With the group?
The small together moments. Group meals of asparagus risotto, soup or carbonara where everyone contributed something. The second night in Milano; visiting a little Sicilian resteraunt for dinner then to Mom’s, an interaction designer hangout, with a couple of group members. We closed the place down, went back to the dorms and kept going. Piazzale Michelangelo in Firenze; biking up with Jay, Connor, Adrian, Kitty and Matt with a box of wine strapped to the back of Adrian’s bike. The rest of the group followed shortly. We hung out and watched the sun set over Florence and later a few of us biked back into the city and hunted for late night pizza. The pizza was terrible, but the night was unforgettable.

The Cupola at St. Peter’s. Seeing the city I loved so much stretched out in front of me, just waiting to be explored, was one of my favorite parts of the entire trip. And the small, winding streets around our apartment.

Under a huge tree in the middle of a field of barley in Dolciano. From that spot I watched the moon rise, named the constellations, watched the sun rise and discussed the nature of beauty and the proper use of the word epic with a few members of the group.

Could I talk about searching for a hair straightener in our first week in Rome?

About language?

If we had not taken a full semester of Italian I know that I personally would have had a much more difficult time living in Italy for seven weeks. My entire experience would have been stunted by not being able to fully interact with the Italian people we met every day. Not only would buying fresh food at the markets have been infinitely more difficult, but being able to talk with people brings you more fully into the experience of living there.

Some of my favorite experiences would simply never have been possible if I hadn’t started the trip knowing basic Italian. Chatting with a cafe owner near Santo Spirito in Florence, with the man who sold fresh fruits and vegetables in the tiny piazza down the street from our apartment in Rome. We were able to quickly add to the basic Italian we left Vancouver with simply through being immersed in the culture. And for me, just knowing that I could ask for help if I needed to made me feel much safer.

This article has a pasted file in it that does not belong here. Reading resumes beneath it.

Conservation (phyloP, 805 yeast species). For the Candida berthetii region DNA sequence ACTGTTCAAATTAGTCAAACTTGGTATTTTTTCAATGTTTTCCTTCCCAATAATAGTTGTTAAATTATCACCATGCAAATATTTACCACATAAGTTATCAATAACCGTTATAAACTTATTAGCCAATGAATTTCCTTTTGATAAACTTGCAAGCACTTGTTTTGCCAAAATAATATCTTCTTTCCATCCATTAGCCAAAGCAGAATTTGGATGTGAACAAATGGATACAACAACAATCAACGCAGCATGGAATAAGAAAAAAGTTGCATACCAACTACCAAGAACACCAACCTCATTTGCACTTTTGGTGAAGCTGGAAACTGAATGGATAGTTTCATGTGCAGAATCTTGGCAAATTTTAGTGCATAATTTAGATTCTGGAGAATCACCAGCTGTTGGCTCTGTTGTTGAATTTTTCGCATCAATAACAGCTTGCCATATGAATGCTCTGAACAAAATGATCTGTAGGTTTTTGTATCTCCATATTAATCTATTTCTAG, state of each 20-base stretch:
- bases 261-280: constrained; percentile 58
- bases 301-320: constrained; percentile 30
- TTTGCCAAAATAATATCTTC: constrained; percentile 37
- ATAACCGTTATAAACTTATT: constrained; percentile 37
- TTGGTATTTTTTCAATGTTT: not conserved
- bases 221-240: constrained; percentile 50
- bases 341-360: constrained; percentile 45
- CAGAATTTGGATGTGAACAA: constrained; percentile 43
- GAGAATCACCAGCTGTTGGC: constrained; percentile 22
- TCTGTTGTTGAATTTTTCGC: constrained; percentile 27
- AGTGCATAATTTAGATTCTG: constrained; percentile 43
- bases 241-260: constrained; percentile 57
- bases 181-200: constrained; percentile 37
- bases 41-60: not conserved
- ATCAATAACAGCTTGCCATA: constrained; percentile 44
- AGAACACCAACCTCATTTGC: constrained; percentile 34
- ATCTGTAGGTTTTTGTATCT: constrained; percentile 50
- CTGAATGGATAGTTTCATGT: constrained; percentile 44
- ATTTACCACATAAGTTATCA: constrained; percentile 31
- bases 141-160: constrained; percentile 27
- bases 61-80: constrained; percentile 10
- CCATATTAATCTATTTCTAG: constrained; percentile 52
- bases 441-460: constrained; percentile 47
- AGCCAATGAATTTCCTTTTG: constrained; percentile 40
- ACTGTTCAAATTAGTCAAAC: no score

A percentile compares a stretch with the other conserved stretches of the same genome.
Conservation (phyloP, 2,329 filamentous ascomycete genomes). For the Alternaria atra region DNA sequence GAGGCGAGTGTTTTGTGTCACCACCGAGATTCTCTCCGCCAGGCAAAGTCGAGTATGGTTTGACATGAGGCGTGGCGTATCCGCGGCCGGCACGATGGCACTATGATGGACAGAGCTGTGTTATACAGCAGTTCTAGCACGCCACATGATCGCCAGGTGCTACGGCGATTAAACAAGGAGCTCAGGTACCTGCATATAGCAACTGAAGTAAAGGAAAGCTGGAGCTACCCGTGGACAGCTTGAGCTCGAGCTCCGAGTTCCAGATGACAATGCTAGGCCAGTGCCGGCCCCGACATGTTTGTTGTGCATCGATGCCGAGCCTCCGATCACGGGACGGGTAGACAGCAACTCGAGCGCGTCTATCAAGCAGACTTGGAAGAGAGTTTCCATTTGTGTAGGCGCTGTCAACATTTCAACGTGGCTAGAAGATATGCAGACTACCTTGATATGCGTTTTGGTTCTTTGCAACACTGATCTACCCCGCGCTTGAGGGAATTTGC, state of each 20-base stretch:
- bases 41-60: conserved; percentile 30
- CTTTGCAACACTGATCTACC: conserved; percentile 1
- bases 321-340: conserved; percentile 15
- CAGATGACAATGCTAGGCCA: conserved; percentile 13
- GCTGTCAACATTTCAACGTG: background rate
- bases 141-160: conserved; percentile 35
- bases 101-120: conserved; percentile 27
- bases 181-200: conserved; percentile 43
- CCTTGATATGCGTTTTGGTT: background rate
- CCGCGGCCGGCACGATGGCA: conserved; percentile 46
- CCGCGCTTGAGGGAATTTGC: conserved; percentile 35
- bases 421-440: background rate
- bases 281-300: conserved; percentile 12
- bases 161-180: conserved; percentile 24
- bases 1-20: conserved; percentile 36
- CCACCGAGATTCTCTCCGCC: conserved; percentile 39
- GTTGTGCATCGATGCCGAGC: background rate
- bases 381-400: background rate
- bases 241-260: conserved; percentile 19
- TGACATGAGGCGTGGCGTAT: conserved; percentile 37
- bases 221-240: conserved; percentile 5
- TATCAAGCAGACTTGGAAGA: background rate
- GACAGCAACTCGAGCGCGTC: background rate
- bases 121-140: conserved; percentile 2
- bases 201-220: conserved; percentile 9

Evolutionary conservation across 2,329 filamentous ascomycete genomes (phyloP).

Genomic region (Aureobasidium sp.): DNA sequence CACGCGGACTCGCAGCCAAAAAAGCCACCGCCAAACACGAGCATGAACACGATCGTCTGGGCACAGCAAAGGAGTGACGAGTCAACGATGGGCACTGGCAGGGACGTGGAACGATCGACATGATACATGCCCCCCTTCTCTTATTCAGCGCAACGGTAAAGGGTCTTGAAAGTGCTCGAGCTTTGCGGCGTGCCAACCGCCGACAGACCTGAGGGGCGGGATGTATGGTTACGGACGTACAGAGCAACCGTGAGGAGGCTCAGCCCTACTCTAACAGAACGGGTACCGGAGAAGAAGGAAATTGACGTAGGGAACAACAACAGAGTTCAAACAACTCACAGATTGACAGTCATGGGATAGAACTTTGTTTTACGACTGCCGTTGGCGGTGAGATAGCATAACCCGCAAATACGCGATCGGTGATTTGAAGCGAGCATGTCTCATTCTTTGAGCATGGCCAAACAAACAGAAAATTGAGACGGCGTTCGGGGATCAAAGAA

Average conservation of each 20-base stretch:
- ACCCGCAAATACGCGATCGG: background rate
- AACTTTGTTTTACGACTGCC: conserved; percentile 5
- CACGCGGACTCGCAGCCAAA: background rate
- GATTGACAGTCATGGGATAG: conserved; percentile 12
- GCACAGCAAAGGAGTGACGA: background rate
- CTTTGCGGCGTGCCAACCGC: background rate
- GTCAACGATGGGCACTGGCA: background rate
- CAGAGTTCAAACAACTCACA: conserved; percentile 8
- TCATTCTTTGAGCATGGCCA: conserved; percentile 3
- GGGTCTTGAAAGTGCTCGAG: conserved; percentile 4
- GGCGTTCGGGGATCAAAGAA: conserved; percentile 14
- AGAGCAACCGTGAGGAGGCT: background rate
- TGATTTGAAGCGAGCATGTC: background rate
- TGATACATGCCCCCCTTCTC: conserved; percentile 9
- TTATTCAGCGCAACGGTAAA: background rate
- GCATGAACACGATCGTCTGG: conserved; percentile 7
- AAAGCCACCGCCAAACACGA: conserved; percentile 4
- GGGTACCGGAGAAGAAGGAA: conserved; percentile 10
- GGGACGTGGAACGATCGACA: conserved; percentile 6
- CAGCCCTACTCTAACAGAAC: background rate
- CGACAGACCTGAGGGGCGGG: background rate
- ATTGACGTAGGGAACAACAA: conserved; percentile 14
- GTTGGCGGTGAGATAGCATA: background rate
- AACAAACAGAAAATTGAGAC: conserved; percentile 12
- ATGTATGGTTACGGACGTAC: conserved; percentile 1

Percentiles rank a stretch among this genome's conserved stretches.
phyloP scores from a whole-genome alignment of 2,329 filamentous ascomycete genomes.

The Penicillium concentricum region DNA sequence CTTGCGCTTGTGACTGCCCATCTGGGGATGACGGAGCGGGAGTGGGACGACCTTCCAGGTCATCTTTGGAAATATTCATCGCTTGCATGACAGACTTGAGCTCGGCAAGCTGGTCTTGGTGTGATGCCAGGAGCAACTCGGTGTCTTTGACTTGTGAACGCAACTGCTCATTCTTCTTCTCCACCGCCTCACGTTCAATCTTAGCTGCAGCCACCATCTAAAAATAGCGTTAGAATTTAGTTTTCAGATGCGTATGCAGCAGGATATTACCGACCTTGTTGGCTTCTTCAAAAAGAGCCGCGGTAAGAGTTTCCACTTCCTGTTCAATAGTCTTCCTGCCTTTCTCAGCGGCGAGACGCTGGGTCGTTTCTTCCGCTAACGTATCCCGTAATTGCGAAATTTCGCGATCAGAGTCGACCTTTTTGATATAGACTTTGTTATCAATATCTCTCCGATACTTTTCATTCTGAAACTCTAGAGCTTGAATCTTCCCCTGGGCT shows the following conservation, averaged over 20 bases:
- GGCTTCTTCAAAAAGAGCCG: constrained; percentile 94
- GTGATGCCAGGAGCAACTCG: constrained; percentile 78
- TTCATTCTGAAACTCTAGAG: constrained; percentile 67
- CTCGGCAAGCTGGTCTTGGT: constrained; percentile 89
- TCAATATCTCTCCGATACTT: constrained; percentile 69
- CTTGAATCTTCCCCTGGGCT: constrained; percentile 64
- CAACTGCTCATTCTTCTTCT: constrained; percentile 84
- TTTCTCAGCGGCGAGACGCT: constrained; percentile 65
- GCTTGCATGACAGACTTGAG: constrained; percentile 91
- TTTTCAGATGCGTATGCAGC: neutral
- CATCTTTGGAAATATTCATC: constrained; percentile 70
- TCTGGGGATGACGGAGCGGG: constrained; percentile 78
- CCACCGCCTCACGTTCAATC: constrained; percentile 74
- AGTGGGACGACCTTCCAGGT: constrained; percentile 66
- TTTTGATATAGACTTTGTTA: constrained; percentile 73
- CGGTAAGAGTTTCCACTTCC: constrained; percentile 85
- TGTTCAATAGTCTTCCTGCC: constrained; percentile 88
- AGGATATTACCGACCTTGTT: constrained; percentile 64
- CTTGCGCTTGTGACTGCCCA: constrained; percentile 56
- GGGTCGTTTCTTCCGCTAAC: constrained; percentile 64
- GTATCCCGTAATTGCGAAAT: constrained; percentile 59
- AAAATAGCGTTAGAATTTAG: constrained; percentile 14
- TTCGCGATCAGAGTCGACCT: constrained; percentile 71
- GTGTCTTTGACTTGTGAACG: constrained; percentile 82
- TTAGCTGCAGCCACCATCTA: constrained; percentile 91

About Italian history?
The history of Italy and its people is incredibly layered and without understanding the historical context you have no way of truly understanding the modern Italy.


The things I experienced and the people I met have inspired me to do more, to do better and to make things.

As cliched as it sounds, participating in the field school has changed my life. I was able to rethink my goals and my identity and figure out what I want and what I need in my life and what I am willing to sacrifice to have those things. It allowed me to focus my energy on the things that matter to me and has given me the confidence to live true to my beliefs. It also helped me to understand the importance of finding joy in everything I do.

First, bring at least an empty portable hard drive, a terabyte if possible. I’m serious. It will preserve your sanity. Second, take photos and videos of all the little day to day things because it’s these things that you will miss the most when it’s over. Record video and sound of your group just spending time together, talking. Wander around the cities and towns all by yourself (bring a map) this will help you understand these places and how they work. It’ll show you how cope with being alone, revel in this time, try and become part of the city, drift, flow with the current, learn to move in the space from those who live in it.

Eat local and fresh. Go to the markets. Yes, eating the same food you do at home is comforting but this field school is about discovery. Try new things, cook alone and with your group.

Do not go to bed early. Go out, please. Italian cities come alive at night when all of the hordes of tourists are tucked away in their hotel rooms. To experience Italy you have to experience its night life. If you don’t then you will only come away with a partial picture of it. Go out with your groupmates and live in the city at night. And don’t just go with the people you were close with pre-Italy, leave your clique, learn something new about the incredible people that you are sharing this experience with. Don’t just talk about school either, get to know that parts of them that they don’t bring to school; I almost can guarantee that the most interesting parts of who they are do not come out on campus. Trust me, this is where the fun is, and you’ll be a stronger team for it.

italiaDesign is an undergraduate field school and research program offered by the School of Interactive Arts + Technology (SIAT) at Simon Fraser University in Vancouver, Canada. italiaDesign is a sister program to